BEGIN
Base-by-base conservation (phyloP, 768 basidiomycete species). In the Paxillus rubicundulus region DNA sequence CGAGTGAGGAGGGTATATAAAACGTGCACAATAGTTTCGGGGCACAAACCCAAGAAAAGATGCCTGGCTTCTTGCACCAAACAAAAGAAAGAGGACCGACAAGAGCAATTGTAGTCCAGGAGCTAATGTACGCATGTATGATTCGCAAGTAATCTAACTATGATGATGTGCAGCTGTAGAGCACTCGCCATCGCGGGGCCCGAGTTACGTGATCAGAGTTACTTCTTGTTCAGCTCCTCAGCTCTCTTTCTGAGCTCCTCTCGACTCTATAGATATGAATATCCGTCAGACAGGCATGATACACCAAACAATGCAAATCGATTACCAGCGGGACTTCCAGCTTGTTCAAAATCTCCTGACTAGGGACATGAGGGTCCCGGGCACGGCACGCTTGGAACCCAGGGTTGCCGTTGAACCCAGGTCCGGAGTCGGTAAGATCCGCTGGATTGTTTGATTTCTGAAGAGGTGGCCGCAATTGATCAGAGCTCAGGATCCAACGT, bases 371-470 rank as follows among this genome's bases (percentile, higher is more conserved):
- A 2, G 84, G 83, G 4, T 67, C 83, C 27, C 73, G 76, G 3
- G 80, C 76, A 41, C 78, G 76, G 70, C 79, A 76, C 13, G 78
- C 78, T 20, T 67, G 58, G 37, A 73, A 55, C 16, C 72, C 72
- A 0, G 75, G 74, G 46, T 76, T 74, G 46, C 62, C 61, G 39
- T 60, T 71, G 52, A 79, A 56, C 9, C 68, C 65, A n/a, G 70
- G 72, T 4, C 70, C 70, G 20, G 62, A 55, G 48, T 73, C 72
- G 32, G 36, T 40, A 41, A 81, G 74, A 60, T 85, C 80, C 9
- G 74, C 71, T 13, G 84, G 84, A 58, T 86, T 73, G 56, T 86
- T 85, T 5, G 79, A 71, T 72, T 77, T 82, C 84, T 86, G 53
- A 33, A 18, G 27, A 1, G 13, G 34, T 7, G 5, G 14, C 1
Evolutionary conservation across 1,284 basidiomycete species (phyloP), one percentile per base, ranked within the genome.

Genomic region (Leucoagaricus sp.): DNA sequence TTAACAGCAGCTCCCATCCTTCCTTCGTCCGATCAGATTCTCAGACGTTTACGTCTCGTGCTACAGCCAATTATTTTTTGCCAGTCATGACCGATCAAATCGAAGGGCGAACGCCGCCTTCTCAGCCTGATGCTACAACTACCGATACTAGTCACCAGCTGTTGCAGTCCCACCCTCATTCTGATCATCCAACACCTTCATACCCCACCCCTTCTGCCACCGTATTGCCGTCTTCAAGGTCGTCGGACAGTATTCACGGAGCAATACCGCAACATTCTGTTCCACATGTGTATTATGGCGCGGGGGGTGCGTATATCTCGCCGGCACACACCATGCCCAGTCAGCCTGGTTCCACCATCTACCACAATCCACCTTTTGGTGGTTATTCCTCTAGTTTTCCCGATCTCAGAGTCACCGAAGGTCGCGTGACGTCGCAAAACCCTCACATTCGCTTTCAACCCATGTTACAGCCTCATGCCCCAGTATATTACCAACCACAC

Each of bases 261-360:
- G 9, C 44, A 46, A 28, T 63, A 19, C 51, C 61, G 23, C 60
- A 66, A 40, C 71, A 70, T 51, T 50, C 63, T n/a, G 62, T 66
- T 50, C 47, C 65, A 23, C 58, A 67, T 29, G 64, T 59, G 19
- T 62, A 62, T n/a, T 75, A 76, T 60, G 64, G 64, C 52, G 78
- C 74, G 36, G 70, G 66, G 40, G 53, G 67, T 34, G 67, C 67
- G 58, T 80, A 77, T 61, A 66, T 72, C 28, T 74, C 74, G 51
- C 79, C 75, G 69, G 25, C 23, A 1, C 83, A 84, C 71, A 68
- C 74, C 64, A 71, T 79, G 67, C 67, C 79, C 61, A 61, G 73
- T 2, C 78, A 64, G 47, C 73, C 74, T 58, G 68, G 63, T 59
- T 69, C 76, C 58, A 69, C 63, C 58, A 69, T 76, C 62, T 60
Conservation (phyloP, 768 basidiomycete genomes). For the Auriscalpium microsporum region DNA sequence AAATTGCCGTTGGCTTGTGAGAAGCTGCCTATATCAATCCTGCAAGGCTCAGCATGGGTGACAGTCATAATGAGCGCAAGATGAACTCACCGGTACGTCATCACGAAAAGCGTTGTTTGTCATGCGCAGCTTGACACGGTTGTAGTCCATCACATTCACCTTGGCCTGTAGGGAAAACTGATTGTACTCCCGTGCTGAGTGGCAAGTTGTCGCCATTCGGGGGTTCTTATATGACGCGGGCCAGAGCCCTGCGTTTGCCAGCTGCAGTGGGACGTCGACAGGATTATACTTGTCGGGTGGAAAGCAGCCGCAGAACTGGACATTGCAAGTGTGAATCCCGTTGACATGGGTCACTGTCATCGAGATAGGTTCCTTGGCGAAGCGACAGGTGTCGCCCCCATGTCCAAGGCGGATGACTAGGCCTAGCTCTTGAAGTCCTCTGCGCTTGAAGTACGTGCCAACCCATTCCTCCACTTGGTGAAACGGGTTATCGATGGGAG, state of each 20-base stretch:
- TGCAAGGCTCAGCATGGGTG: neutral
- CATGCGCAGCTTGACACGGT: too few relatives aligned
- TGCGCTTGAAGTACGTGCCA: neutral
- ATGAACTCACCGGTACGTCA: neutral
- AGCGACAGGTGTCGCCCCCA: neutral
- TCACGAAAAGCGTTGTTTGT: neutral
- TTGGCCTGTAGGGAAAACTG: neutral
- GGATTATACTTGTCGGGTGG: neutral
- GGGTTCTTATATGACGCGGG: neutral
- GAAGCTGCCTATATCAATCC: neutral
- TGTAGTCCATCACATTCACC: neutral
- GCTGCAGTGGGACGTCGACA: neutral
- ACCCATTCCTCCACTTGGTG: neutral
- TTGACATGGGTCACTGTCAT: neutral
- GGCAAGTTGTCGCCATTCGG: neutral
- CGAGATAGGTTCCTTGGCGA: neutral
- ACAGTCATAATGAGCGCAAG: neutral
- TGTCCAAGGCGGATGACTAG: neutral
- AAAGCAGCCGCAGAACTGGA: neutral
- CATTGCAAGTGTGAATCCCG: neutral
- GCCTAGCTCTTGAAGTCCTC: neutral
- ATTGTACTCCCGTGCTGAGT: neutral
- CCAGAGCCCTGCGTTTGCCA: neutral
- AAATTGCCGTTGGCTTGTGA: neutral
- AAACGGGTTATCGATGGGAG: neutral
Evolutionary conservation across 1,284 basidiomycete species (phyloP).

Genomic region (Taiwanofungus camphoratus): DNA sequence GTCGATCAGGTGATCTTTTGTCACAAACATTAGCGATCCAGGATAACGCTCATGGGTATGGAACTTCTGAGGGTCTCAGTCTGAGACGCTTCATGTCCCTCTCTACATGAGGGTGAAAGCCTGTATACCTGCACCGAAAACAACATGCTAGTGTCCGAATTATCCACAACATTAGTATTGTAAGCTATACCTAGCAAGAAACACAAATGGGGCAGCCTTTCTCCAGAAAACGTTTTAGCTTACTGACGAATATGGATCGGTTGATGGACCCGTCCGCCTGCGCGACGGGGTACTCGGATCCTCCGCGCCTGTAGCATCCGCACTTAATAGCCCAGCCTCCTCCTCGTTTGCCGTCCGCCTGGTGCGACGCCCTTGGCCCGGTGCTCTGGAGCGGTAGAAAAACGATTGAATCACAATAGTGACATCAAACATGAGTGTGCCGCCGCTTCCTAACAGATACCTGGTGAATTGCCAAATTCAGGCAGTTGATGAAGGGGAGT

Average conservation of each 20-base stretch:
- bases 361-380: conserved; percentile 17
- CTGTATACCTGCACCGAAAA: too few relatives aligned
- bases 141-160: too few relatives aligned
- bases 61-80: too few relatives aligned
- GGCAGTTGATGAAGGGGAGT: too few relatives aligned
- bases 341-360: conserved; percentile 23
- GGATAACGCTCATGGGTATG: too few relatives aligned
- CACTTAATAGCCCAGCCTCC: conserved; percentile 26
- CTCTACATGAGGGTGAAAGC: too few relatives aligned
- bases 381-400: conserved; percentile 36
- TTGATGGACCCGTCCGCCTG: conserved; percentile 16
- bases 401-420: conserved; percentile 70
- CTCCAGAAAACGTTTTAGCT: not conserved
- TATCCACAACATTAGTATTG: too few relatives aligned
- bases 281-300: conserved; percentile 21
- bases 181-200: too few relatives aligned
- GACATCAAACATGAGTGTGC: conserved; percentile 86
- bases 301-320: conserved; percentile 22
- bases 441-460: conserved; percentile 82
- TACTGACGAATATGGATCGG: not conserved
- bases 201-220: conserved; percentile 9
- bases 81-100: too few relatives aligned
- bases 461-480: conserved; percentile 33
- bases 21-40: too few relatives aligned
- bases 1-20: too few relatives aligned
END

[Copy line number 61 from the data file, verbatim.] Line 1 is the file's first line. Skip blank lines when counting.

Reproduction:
- CACTTAATAGCCCAGCCTCC: conserved; percentile 26